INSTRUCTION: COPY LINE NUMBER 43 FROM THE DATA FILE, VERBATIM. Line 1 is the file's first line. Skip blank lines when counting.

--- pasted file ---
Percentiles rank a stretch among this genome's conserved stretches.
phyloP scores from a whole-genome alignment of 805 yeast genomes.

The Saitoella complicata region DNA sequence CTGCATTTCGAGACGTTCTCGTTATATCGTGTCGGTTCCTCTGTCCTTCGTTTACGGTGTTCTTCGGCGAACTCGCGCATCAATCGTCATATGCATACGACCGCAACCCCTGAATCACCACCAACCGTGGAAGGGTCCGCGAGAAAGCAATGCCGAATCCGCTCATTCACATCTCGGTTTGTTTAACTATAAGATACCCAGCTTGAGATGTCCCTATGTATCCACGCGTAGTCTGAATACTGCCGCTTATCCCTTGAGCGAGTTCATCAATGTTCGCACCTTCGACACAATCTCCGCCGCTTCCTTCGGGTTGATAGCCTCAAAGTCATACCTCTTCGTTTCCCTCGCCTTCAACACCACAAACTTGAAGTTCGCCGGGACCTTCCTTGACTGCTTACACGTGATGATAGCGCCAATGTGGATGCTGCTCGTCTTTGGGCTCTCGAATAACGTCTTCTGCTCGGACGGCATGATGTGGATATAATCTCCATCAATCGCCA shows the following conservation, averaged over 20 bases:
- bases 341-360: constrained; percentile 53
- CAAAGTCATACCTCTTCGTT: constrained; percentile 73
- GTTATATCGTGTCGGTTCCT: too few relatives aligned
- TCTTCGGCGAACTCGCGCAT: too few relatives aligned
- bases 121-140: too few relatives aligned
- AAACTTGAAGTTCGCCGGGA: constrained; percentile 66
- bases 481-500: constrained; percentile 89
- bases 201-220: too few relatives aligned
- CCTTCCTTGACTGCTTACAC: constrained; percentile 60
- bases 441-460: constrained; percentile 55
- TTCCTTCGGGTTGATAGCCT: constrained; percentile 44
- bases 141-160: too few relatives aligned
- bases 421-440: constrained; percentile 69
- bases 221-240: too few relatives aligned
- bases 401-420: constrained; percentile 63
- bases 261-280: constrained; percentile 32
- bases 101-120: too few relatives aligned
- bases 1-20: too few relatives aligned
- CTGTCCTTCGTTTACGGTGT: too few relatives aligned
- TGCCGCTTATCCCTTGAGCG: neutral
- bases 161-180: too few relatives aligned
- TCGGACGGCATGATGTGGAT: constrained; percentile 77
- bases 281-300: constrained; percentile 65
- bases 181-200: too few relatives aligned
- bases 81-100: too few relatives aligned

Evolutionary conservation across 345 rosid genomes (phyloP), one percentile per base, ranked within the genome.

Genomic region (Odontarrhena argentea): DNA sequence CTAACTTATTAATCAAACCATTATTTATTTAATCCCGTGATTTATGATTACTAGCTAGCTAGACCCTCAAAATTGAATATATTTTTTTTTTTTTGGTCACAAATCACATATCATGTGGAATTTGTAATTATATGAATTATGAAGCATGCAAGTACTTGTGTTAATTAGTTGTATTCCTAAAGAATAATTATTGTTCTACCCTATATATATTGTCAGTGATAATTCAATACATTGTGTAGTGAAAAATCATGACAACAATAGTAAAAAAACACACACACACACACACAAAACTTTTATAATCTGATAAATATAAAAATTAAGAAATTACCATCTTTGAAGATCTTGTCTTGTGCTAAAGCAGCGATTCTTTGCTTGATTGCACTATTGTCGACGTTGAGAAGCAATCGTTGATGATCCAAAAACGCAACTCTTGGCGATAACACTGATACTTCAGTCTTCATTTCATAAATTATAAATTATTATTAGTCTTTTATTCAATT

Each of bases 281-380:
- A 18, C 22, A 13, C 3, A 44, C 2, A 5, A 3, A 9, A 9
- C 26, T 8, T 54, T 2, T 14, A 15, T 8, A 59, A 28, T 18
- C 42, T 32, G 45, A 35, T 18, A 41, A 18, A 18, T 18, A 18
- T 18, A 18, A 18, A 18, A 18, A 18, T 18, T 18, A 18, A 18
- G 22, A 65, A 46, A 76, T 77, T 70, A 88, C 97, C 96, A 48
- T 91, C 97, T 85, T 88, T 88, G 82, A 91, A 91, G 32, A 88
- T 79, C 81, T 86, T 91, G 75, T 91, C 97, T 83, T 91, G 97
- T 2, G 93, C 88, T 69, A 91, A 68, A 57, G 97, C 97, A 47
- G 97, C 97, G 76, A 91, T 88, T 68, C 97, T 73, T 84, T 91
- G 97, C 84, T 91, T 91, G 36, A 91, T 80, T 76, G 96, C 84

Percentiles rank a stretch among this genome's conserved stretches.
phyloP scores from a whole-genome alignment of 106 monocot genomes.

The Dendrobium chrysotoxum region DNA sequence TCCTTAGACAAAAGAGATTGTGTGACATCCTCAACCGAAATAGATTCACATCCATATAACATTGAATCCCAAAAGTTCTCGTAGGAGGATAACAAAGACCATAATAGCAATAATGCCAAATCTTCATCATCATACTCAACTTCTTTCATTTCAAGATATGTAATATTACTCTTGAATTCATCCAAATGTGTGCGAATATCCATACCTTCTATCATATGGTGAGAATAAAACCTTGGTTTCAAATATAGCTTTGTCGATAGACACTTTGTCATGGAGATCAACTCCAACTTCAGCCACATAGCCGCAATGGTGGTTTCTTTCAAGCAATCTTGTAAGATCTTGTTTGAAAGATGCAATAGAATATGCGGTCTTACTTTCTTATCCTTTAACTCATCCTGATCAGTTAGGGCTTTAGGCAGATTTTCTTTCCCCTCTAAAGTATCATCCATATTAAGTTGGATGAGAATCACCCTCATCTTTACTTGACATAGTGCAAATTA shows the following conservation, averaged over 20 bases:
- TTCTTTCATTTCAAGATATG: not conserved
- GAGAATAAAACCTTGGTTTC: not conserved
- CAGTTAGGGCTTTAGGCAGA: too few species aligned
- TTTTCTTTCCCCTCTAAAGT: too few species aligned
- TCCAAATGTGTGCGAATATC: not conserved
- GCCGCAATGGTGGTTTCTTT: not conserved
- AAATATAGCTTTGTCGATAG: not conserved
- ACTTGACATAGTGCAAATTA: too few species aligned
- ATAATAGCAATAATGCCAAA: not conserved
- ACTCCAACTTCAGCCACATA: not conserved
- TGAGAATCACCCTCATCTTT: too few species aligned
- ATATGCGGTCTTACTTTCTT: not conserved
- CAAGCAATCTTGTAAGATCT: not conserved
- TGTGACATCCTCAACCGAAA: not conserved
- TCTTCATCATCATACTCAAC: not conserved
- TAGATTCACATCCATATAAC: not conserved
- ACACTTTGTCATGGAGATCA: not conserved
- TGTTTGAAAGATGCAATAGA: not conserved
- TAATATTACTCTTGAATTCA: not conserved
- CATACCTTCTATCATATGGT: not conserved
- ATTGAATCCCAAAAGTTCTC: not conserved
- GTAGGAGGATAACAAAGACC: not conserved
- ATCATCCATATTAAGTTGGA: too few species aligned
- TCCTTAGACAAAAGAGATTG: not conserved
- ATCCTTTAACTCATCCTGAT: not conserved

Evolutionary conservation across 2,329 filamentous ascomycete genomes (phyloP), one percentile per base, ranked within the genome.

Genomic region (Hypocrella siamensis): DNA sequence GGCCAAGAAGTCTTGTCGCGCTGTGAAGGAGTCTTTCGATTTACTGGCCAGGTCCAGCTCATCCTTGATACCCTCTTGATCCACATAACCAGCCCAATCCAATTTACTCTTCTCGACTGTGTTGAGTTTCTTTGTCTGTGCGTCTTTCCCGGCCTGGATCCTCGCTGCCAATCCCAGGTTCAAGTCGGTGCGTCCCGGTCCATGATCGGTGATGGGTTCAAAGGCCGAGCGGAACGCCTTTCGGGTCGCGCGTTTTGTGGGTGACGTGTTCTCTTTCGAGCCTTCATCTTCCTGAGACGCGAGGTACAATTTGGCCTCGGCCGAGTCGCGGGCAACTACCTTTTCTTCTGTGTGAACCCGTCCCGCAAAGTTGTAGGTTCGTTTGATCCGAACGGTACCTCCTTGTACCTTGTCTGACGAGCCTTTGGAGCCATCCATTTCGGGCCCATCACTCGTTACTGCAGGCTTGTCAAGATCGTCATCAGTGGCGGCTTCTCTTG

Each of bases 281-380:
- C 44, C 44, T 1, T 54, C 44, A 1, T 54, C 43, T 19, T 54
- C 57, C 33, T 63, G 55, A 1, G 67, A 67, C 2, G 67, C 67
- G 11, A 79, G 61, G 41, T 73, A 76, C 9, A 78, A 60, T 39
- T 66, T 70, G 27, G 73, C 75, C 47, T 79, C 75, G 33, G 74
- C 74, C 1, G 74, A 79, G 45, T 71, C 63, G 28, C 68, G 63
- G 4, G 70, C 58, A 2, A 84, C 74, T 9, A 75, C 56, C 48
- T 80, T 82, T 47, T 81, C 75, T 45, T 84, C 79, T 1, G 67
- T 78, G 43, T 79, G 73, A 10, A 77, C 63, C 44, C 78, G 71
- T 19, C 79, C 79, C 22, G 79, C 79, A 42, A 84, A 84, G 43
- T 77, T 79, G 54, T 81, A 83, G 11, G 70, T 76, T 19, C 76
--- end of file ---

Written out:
phyloP scores from a whole-genome alignment of 106 monocot genomes.